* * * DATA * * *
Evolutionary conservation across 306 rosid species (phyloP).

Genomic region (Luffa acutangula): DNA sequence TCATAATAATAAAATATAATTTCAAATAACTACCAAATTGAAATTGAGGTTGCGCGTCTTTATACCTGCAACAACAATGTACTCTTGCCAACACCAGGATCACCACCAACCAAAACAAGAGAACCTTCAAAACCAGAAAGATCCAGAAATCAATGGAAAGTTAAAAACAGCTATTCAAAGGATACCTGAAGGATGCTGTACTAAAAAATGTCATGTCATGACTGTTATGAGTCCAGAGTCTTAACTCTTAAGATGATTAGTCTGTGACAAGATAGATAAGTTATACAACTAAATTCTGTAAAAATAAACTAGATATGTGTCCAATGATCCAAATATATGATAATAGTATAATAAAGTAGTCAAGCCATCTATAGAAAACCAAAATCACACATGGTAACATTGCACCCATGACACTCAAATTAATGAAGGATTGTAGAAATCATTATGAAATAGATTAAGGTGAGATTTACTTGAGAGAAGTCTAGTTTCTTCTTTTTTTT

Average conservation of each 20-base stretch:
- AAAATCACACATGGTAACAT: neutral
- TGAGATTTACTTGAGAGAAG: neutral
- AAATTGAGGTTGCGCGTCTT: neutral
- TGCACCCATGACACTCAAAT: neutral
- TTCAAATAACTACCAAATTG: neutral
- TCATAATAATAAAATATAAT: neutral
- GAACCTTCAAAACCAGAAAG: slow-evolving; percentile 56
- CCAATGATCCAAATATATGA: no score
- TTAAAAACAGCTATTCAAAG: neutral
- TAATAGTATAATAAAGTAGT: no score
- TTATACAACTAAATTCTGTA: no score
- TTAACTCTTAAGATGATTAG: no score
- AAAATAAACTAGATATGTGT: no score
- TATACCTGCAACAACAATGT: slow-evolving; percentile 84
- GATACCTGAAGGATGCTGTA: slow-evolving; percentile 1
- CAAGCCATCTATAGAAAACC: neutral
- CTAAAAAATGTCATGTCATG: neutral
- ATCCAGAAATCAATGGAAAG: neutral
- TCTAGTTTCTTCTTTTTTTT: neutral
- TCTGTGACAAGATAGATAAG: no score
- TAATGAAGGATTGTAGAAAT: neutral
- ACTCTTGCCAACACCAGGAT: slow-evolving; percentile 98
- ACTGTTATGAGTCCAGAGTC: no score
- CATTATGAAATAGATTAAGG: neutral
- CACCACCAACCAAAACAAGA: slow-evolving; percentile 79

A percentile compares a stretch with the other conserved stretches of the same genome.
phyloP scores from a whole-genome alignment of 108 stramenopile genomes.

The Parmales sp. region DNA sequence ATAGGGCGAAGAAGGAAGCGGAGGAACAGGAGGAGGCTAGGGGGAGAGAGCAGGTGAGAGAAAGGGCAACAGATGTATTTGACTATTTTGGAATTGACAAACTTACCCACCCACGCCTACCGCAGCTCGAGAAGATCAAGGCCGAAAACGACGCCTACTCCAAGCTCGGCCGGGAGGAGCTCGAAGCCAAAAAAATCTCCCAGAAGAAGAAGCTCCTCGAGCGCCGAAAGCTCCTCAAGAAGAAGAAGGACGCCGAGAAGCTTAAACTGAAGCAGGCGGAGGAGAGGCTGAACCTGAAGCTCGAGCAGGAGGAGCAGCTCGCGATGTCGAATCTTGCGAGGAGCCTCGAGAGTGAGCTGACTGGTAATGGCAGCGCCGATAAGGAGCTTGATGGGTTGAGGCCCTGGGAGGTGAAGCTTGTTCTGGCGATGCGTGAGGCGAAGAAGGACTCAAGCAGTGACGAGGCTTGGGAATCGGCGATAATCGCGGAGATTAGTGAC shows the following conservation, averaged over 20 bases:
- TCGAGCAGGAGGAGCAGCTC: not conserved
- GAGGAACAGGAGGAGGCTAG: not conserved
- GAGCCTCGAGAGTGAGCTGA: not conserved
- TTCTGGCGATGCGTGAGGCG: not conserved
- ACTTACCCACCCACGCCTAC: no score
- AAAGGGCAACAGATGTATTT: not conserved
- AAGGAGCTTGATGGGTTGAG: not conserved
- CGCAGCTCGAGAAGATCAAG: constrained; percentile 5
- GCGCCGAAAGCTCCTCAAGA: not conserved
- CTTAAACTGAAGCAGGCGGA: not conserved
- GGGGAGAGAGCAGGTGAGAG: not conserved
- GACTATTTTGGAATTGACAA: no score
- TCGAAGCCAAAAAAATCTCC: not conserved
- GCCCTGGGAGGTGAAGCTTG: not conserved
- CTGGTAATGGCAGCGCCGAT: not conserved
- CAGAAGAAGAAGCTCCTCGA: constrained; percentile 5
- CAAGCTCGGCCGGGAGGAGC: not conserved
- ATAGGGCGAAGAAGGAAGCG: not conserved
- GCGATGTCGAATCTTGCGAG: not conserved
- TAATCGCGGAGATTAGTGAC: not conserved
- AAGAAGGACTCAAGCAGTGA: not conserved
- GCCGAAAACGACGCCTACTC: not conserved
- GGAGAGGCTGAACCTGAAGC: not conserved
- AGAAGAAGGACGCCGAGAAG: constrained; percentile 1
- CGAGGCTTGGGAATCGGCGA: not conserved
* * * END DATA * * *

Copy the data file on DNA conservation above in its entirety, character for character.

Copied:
Evolutionary conservation across 306 rosid species (phyloP).

Genomic region (Luffa acutangula): DNA sequence TCATAATAATAAAATATAATTTCAAATAACTACCAAATTGAAATTGAGGTTGCGCGTCTTTATACCTGCAACAACAATGTACTCTTGCCAACACCAGGATCACCACCAACCAAAACAAGAGAACCTTCAAAACCAGAAAGATCCAGAAATCAATGGAAAGTTAAAAACAGCTATTCAAAGGATACCTGAAGGATGCTGTACTAAAAAATGTCATGTCATGACTGTTATGAGTCCAGAGTCTTAACTCTTAAGATGATTAGTCTGTGACAAGATAGATAAGTTATACAACTAAATTCTGTAAAAATAAACTAGATATGTGTCCAATGATCCAAATATATGATAATAGTATAATAAAGTAGTCAAGCCATCTATAGAAAACCAAAATCACACATGGTAACATTGCACCCATGACACTCAAATTAATGAAGGATTGTAGAAATCATTATGAAATAGATTAAGGTGAGATTTACTTGAGAGAAGTCTAGTTTCTTCTTTTTTTT

Average conservation of each 20-base stretch:
- AAAATCACACATGGTAACAT: neutral
- TGAGATTTACTTGAGAGAAG: neutral
- AAATTGAGGTTGCGCGTCTT: neutral
- TGCACCCATGACACTCAAAT: neutral
- TTCAAATAACTACCAAATTG: neutral
- TCATAATAATAAAATATAAT: neutral
- GAACCTTCAAAACCAGAAAG: slow-evolving; percentile 56
- CCAATGATCCAAATATATGA: no score
- TTAAAAACAGCTATTCAAAG: neutral
- TAATAGTATAATAAAGTAGT: no score
- TTATACAACTAAATTCTGTA: no score
- TTAACTCTTAAGATGATTAG: no score
- AAAATAAACTAGATATGTGT: no score
- TATACCTGCAACAACAATGT: slow-evolving; percentile 84
- GATACCTGAAGGATGCTGTA: slow-evolving; percentile 1
- CAAGCCATCTATAGAAAACC: neutral
- CTAAAAAATGTCATGTCATG: neutral
- ATCCAGAAATCAATGGAAAG: neutral
- TCTAGTTTCTTCTTTTTTTT: neutral
- TCTGTGACAAGATAGATAAG: no score
- TAATGAAGGATTGTAGAAAT: neutral
- ACTCTTGCCAACACCAGGAT: slow-evolving; percentile 98
- ACTGTTATGAGTCCAGAGTC: no score
- CATTATGAAATAGATTAAGG: neutral
- CACCACCAACCAAAACAAGA: slow-evolving; percentile 79

A percentile compares a stretch with the other conserved stretches of the same genome.
phyloP scores from a whole-genome alignment of 108 stramenopile genomes.

The Parmales sp. region DNA sequence ATAGGGCGAAGAAGGAAGCGGAGGAACAGGAGGAGGCTAGGGGGAGAGAGCAGGTGAGAGAAAGGGCAACAGATGTATTTGACTATTTTGGAATTGACAAACTTACCCACCCACGCCTACCGCAGCTCGAGAAGATCAAGGCCGAAAACGACGCCTACTCCAAGCTCGGCCGGGAGGAGCTCGAAGCCAAAAAAATCTCCCAGAAGAAGAAGCTCCTCGAGCGCCGAAAGCTCCTCAAGAAGAAGAAGGACGCCGAGAAGCTTAAACTGAAGCAGGCGGAGGAGAGGCTGAACCTGAAGCTCGAGCAGGAGGAGCAGCTCGCGATGTCGAATCTTGCGAGGAGCCTCGAGAGTGAGCTGACTGGTAATGGCAGCGCCGATAAGGAGCTTGATGGGTTGAGGCCCTGGGAGGTGAAGCTTGTTCTGGCGATGCGTGAGGCGAAGAAGGACTCAAGCAGTGACGAGGCTTGGGAATCGGCGATAATCGCGGAGATTAGTGAC shows the following conservation, averaged over 20 bases:
- TCGAGCAGGAGGAGCAGCTC: not conserved
- GAGGAACAGGAGGAGGCTAG: not conserved
- GAGCCTCGAGAGTGAGCTGA: not conserved
- TTCTGGCGATGCGTGAGGCG: not conserved
- ACTTACCCACCCACGCCTAC: no score
- AAAGGGCAACAGATGTATTT: not conserved
- AAGGAGCTTGATGGGTTGAG: not conserved
- CGCAGCTCGAGAAGATCAAG: constrained; percentile 5
- GCGCCGAAAGCTCCTCAAGA: not conserved
- CTTAAACTGAAGCAGGCGGA: not conserved
- GGGGAGAGAGCAGGTGAGAG: not conserved
- GACTATTTTGGAATTGACAA: no score
- TCGAAGCCAAAAAAATCTCC: not conserved
- GCCCTGGGAGGTGAAGCTTG: not conserved
- CTGGTAATGGCAGCGCCGAT: not conserved
- CAGAAGAAGAAGCTCCTCGA: constrained; percentile 5
- CAAGCTCGGCCGGGAGGAGC: not conserved
- ATAGGGCGAAGAAGGAAGCG: not conserved
- GCGATGTCGAATCTTGCGAG: not conserved
- TAATCGCGGAGATTAGTGAC: not conserved
- AAGAAGGACTCAAGCAGTGA: not conserved
- GCCGAAAACGACGCCTACTC: not conserved
- GGAGAGGCTGAACCTGAAGC: not conserved
- AGAAGAAGGACGCCGAGAAG: constrained; percentile 1
- CGAGGCTTGGGAATCGGCGA: not conserved